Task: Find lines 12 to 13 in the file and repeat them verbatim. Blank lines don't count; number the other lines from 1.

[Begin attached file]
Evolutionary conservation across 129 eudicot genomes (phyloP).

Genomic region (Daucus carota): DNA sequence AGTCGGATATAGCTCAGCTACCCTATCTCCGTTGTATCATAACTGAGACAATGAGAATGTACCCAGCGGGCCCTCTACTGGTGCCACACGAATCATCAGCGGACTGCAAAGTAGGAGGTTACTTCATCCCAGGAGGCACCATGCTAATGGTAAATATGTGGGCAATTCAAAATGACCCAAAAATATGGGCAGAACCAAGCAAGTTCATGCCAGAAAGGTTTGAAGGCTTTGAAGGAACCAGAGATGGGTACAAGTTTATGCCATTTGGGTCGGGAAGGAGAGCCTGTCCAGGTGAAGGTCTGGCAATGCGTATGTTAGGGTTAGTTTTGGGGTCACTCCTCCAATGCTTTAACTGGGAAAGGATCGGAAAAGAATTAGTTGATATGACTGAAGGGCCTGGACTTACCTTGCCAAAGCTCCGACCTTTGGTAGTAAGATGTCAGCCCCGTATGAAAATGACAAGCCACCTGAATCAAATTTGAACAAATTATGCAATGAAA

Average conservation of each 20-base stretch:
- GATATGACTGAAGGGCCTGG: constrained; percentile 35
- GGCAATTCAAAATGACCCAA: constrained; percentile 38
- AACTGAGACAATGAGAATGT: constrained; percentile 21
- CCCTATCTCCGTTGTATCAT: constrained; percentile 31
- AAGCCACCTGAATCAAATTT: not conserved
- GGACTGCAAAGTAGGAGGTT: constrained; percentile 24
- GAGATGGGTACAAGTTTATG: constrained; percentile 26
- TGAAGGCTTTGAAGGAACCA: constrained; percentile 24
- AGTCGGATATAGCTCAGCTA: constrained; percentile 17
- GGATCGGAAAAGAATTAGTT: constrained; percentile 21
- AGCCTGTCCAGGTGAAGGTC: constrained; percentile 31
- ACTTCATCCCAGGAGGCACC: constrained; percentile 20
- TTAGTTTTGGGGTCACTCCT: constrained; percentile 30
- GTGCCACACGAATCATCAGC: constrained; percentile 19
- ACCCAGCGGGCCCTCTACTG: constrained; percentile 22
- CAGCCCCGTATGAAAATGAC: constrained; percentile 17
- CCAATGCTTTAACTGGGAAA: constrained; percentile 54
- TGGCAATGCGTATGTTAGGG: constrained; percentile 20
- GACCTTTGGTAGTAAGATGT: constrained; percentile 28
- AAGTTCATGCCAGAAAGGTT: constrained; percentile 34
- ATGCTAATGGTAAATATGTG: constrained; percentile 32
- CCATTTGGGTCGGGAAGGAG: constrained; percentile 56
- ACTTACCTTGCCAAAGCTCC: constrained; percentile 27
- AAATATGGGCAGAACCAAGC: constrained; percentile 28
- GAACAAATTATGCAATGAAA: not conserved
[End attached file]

- AGTCGGATATAGCTCAGCTA: constrained; percentile 17
- GGATCGGAAAAGAATTAGTT: constrained; percentile 21